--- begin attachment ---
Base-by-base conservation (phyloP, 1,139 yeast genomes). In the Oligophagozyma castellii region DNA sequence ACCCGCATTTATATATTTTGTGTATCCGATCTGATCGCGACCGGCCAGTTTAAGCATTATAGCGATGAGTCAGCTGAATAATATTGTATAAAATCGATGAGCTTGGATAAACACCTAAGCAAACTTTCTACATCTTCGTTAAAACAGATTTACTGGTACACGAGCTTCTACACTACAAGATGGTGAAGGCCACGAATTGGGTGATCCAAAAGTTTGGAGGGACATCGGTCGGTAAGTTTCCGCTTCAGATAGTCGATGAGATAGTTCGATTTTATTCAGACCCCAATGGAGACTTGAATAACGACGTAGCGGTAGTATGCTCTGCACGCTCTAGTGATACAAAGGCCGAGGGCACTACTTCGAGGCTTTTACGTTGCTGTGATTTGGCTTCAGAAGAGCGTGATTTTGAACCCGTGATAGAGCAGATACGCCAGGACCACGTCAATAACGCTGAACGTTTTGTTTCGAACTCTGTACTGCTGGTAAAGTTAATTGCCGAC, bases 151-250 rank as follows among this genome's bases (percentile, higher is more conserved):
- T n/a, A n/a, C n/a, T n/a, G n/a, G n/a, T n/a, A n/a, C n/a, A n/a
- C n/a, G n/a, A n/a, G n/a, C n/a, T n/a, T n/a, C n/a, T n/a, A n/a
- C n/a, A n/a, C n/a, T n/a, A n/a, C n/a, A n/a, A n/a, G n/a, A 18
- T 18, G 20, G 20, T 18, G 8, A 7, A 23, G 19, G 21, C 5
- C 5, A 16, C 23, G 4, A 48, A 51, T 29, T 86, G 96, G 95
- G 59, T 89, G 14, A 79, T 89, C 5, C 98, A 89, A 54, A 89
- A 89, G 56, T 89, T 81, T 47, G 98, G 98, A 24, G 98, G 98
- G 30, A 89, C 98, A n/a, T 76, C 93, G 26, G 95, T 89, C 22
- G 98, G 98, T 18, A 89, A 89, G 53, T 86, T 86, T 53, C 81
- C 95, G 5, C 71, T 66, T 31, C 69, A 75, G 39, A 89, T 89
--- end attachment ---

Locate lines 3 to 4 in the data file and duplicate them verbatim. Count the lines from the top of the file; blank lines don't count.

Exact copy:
- C n/a, G n/a, A n/a, G n/a, C n/a, T n/a, T n/a, C n/a, T n/a, A n/a
- C n/a, A n/a, C n/a, T n/a, A n/a, C n/a, A n/a, A n/a, G n/a, A 18